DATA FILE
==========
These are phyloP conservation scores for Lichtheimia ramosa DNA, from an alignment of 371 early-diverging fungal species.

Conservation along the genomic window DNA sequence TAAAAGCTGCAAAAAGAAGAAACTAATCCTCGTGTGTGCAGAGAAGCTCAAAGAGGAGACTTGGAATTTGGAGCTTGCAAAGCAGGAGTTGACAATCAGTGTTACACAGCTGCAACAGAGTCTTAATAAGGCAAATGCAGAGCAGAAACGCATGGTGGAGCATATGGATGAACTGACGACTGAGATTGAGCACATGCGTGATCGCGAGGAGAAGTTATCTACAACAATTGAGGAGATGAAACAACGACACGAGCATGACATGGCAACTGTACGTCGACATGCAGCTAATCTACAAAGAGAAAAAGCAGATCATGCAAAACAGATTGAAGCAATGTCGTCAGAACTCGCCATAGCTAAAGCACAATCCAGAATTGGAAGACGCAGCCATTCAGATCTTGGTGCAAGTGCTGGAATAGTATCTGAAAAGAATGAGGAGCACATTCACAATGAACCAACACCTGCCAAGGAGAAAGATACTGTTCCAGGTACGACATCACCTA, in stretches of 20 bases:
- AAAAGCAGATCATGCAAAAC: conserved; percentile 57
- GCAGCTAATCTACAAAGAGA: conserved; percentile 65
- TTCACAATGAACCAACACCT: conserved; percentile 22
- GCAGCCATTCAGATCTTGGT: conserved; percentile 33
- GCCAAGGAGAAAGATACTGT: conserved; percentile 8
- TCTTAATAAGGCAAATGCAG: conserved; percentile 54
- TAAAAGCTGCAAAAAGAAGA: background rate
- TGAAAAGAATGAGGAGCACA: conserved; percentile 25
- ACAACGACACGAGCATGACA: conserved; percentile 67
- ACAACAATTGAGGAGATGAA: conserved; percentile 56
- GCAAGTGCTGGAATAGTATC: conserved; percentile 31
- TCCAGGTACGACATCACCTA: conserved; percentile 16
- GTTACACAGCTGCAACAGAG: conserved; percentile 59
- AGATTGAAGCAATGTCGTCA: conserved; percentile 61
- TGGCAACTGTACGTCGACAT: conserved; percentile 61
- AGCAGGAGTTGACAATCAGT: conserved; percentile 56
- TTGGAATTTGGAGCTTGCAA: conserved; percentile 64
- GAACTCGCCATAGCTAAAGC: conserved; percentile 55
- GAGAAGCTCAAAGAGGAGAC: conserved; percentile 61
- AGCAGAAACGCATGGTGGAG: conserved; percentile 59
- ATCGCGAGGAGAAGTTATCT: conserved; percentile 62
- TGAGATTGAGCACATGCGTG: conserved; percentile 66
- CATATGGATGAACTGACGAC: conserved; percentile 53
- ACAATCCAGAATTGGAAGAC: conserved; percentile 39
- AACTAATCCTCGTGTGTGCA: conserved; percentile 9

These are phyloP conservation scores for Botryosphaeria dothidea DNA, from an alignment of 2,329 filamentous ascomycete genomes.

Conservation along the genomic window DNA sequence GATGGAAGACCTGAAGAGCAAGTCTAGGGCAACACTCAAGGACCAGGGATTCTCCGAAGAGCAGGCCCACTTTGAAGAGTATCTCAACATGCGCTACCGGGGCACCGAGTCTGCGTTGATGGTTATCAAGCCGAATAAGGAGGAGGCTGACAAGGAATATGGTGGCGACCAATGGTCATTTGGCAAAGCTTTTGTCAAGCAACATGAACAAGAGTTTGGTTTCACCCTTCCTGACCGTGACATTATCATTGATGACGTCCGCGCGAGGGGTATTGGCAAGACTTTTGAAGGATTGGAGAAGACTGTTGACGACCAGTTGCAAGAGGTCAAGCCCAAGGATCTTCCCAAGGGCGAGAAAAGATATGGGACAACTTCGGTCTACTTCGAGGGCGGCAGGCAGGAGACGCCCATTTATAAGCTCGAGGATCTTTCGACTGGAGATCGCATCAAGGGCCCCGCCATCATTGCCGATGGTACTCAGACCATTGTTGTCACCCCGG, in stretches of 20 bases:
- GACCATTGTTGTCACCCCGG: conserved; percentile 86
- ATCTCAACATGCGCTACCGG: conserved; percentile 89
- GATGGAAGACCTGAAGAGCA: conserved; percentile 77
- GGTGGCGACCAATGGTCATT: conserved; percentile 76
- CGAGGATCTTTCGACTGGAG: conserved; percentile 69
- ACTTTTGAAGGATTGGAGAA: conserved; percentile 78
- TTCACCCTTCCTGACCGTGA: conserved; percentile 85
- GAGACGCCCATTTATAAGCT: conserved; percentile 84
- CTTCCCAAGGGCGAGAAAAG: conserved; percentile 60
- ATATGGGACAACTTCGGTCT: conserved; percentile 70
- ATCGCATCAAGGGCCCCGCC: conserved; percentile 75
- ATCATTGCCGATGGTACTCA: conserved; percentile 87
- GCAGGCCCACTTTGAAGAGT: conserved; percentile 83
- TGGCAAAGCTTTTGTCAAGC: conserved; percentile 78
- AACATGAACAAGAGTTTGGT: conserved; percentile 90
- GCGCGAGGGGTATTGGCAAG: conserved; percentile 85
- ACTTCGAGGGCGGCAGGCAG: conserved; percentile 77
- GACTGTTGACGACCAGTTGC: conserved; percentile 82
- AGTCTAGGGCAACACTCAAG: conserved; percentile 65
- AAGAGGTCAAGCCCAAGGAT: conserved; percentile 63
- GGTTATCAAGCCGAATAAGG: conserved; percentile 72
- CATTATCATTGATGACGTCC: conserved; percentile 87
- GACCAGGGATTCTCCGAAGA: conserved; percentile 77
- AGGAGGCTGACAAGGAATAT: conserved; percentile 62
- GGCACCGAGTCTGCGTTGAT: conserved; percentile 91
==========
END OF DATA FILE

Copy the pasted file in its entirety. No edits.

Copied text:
These are phyloP conservation scores for Lichtheimia ramosa DNA, from an alignment of 371 early-diverging fungal species.

Conservation along the genomic window DNA sequence TAAAAGCTGCAAAAAGAAGAAACTAATCCTCGTGTGTGCAGAGAAGCTCAAAGAGGAGACTTGGAATTTGGAGCTTGCAAAGCAGGAGTTGACAATCAGTGTTACACAGCTGCAACAGAGTCTTAATAAGGCAAATGCAGAGCAGAAACGCATGGTGGAGCATATGGATGAACTGACGACTGAGATTGAGCACATGCGTGATCGCGAGGAGAAGTTATCTACAACAATTGAGGAGATGAAACAACGACACGAGCATGACATGGCAACTGTACGTCGACATGCAGCTAATCTACAAAGAGAAAAAGCAGATCATGCAAAACAGATTGAAGCAATGTCGTCAGAACTCGCCATAGCTAAAGCACAATCCAGAATTGGAAGACGCAGCCATTCAGATCTTGGTGCAAGTGCTGGAATAGTATCTGAAAAGAATGAGGAGCACATTCACAATGAACCAACACCTGCCAAGGAGAAAGATACTGTTCCAGGTACGACATCACCTA, in stretches of 20 bases:
- AAAAGCAGATCATGCAAAAC: conserved; percentile 57
- GCAGCTAATCTACAAAGAGA: conserved; percentile 65
- TTCACAATGAACCAACACCT: conserved; percentile 22
- GCAGCCATTCAGATCTTGGT: conserved; percentile 33
- GCCAAGGAGAAAGATACTGT: conserved; percentile 8
- TCTTAATAAGGCAAATGCAG: conserved; percentile 54
- TAAAAGCTGCAAAAAGAAGA: background rate
- TGAAAAGAATGAGGAGCACA: conserved; percentile 25
- ACAACGACACGAGCATGACA: conserved; percentile 67
- ACAACAATTGAGGAGATGAA: conserved; percentile 56
- GCAAGTGCTGGAATAGTATC: conserved; percentile 31
- TCCAGGTACGACATCACCTA: conserved; percentile 16
- GTTACACAGCTGCAACAGAG: conserved; percentile 59
- AGATTGAAGCAATGTCGTCA: conserved; percentile 61
- TGGCAACTGTACGTCGACAT: conserved; percentile 61
- AGCAGGAGTTGACAATCAGT: conserved; percentile 56
- TTGGAATTTGGAGCTTGCAA: conserved; percentile 64
- GAACTCGCCATAGCTAAAGC: conserved; percentile 55
- GAGAAGCTCAAAGAGGAGAC: conserved; percentile 61
- AGCAGAAACGCATGGTGGAG: conserved; percentile 59
- ATCGCGAGGAGAAGTTATCT: conserved; percentile 62
- TGAGATTGAGCACATGCGTG: conserved; percentile 66
- CATATGGATGAACTGACGAC: conserved; percentile 53
- ACAATCCAGAATTGGAAGAC: conserved; percentile 39
- AACTAATCCTCGTGTGTGCA: conserved; percentile 9

These are phyloP conservation scores for Botryosphaeria dothidea DNA, from an alignment of 2,329 filamentous ascomycete genomes.

Conservation along the genomic window DNA sequence GATGGAAGACCTGAAGAGCAAGTCTAGGGCAACACTCAAGGACCAGGGATTCTCCGAAGAGCAGGCCCACTTTGAAGAGTATCTCAACATGCGCTACCGGGGCACCGAGTCTGCGTTGATGGTTATCAAGCCGAATAAGGAGGAGGCTGACAAGGAATATGGTGGCGACCAATGGTCATTTGGCAAAGCTTTTGTCAAGCAACATGAACAAGAGTTTGGTTTCACCCTTCCTGACCGTGACATTATCATTGATGACGTCCGCGCGAGGGGTATTGGCAAGACTTTTGAAGGATTGGAGAAGACTGTTGACGACCAGTTGCAAGAGGTCAAGCCCAAGGATCTTCCCAAGGGCGAGAAAAGATATGGGACAACTTCGGTCTACTTCGAGGGCGGCAGGCAGGAGACGCCCATTTATAAGCTCGAGGATCTTTCGACTGGAGATCGCATCAAGGGCCCCGCCATCATTGCCGATGGTACTCAGACCATTGTTGTCACCCCGG, in stretches of 20 bases:
- GACCATTGTTGTCACCCCGG: conserved; percentile 86
- ATCTCAACATGCGCTACCGG: conserved; percentile 89
- GATGGAAGACCTGAAGAGCA: conserved; percentile 77
- GGTGGCGACCAATGGTCATT: conserved; percentile 76
- CGAGGATCTTTCGACTGGAG: conserved; percentile 69
- ACTTTTGAAGGATTGGAGAA: conserved; percentile 78
- TTCACCCTTCCTGACCGTGA: conserved; percentile 85
- GAGACGCCCATTTATAAGCT: conserved; percentile 84
- CTTCCCAAGGGCGAGAAAAG: conserved; percentile 60
- ATATGGGACAACTTCGGTCT: conserved; percentile 70
- ATCGCATCAAGGGCCCCGCC: conserved; percentile 75
- ATCATTGCCGATGGTACTCA: conserved; percentile 87
- GCAGGCCCACTTTGAAGAGT: conserved; percentile 83
- TGGCAAAGCTTTTGTCAAGC: conserved; percentile 78
- AACATGAACAAGAGTTTGGT: conserved; percentile 90
- GCGCGAGGGGTATTGGCAAG: conserved; percentile 85
- ACTTCGAGGGCGGCAGGCAG: conserved; percentile 77
- GACTGTTGACGACCAGTTGC: conserved; percentile 82
- AGTCTAGGGCAACACTCAAG: conserved; percentile 65
- AAGAGGTCAAGCCCAAGGAT: conserved; percentile 63
- GGTTATCAAGCCGAATAAGG: conserved; percentile 72
- CATTATCATTGATGACGTCC: conserved; percentile 87
- GACCAGGGATTCTCCGAAGA: conserved; percentile 77
- AGGAGGCTGACAAGGAATAT: conserved; percentile 62
- GGCACCGAGTCTGCGTTGAT: conserved; percentile 91